DataViva contains apps that allow users to see the same economic statistics in different ways, through geography, treemaps, stacked graphs, and more. Some of the apps allow users to compare the locations, wages, and exports of different industries, while others visualise links between different occupations or what jobs are available in certain industries or states. A table comparing average wages across the country looks almost akin to the falling streams of green data in The Matrix: with hundreds of rows of numbers spanning a decade, it’s difficult to decipher broader trends, and whether some years are complete outliers or part of a pattern. But in the graph app, it becomes neatly sorted into coloured stacks organised by occupation, where you can see, for instance, maintenance workers’ wages have surpassed the average monthly wages of administrative workers in the last 10 years—no fiddling with Excel required.
The average person could use it to figure out how his income compares to the average wages a few states over, or to see how often biologists change careers to become doctors, for example. Businesses looking to expand could use it to glean how many workers trained in their field live in a certain place or how much cheese is exported from different Brazilian cities.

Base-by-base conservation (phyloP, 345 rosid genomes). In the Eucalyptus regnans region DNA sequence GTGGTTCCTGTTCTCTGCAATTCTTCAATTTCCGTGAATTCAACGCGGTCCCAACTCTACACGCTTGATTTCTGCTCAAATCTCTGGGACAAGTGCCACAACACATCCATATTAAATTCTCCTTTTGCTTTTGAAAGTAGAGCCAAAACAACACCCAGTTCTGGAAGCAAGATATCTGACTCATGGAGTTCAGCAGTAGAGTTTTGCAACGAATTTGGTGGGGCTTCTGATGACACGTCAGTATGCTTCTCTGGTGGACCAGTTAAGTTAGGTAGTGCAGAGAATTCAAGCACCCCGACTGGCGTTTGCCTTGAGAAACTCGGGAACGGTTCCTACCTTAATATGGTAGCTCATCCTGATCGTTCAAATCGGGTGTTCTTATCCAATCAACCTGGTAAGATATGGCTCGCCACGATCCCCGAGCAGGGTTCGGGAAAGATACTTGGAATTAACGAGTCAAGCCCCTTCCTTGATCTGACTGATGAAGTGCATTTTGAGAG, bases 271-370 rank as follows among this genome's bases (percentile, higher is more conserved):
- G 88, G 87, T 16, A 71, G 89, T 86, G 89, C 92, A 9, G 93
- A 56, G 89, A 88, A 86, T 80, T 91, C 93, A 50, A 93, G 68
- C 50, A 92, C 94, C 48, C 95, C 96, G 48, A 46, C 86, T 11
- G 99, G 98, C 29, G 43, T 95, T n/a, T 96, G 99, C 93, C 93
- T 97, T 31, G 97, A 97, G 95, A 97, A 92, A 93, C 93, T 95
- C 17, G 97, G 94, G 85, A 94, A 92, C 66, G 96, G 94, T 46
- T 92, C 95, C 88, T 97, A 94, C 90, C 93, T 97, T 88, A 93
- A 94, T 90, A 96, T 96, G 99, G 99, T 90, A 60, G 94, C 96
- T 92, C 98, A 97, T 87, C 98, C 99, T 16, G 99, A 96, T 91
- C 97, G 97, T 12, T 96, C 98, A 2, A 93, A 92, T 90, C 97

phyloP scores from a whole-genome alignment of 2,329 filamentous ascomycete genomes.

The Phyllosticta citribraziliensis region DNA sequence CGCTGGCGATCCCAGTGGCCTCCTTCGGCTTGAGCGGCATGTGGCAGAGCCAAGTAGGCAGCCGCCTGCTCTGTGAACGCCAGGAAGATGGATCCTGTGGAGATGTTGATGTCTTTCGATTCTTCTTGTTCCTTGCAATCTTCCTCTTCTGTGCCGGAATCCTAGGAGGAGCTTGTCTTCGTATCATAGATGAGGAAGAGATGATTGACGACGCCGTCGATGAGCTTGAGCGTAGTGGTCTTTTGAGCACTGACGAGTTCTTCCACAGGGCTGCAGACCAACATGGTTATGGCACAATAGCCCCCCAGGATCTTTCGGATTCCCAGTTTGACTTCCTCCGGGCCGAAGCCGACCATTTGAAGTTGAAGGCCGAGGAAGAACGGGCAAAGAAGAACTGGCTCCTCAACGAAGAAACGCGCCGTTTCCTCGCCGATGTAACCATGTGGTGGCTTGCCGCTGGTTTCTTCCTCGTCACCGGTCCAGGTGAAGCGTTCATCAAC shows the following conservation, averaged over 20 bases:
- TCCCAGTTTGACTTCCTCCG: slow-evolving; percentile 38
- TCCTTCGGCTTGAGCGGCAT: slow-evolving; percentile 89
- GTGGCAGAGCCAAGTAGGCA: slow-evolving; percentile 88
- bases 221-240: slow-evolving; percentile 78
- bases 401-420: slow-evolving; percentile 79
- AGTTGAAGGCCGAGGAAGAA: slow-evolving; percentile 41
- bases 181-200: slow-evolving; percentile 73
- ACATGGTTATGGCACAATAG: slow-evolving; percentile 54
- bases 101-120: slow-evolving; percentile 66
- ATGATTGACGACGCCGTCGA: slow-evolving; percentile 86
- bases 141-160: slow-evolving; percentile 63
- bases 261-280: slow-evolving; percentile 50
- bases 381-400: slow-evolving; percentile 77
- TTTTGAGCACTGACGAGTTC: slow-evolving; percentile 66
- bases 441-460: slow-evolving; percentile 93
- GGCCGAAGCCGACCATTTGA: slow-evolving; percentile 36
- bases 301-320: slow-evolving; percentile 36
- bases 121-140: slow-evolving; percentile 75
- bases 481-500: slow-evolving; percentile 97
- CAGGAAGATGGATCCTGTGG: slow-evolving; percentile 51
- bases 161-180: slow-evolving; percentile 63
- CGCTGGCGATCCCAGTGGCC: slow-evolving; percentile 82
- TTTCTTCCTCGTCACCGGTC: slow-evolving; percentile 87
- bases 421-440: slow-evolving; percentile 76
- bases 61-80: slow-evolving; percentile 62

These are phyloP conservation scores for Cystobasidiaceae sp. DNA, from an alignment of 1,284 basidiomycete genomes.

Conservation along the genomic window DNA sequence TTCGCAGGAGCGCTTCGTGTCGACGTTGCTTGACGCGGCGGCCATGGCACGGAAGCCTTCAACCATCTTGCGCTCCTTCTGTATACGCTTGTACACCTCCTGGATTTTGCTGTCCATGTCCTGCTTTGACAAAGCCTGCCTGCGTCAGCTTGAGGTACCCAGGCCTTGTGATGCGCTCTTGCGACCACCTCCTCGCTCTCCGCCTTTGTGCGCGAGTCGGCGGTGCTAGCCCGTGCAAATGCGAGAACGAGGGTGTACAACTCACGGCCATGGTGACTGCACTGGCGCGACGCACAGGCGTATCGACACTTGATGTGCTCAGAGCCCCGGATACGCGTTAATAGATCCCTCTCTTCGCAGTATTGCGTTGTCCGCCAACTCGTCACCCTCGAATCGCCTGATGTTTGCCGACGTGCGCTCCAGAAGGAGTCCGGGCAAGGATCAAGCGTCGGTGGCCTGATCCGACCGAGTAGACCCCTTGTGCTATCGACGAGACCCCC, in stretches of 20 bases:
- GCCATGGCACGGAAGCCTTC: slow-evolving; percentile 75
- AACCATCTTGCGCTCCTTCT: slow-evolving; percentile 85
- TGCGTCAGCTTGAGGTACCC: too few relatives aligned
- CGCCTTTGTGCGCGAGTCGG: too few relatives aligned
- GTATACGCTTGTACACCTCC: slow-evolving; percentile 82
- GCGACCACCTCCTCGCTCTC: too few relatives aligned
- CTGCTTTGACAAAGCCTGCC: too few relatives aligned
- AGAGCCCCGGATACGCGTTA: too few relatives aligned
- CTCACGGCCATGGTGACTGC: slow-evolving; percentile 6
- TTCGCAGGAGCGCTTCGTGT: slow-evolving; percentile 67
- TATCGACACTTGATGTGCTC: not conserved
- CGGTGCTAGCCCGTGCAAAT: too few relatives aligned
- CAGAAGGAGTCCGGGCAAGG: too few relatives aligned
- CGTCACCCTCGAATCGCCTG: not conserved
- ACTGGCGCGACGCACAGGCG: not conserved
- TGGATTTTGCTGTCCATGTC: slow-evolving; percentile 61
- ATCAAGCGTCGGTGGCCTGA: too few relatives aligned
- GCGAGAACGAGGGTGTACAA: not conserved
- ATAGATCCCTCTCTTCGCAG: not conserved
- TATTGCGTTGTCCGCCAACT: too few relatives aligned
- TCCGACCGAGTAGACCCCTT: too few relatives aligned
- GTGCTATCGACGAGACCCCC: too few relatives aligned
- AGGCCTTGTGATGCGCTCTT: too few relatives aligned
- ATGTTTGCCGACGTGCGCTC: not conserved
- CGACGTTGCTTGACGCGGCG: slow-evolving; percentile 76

Most of the data will be updated annually, hopefully living up to the site’s name, which roughly translates to “living data.” Since the visualisations aren’t static, but built through apps, they can update from the latest data. Though it’s strictly economic information right now, according to Barrence, the site will hopefully expand to include datasets on education and health in the future.
“There’s a lot of effort to make data public, but there’s very little effort that I know of in governance to make the data visible,” he says. For instance, the U.S.’s data.gov largely leaves the visualization up to private developers. The city of New York does offer some visualization capabilities for its open data, but the feature isn’t easy to use, nor does it offer as many different types of visualization. “There’s not a lot of value for data without the right visualisation,” Barrence says.
Infographics like those created by DataViva’s apps could help average voters—as well as the people running the government—understand economic issues in a more simple way. People wouldn’t have to wait for a news organization or a designer to take a look at how incomes differ across geography, they could take a look themselves. And this seems like the type of project that could expand to any country (the platform is open source on GitHub). The type of data available might differ, but the basic ways to visualize it—through charts, webs, scatterplots, and maps—doesn’t change.
This article originally appeared in Fast Company.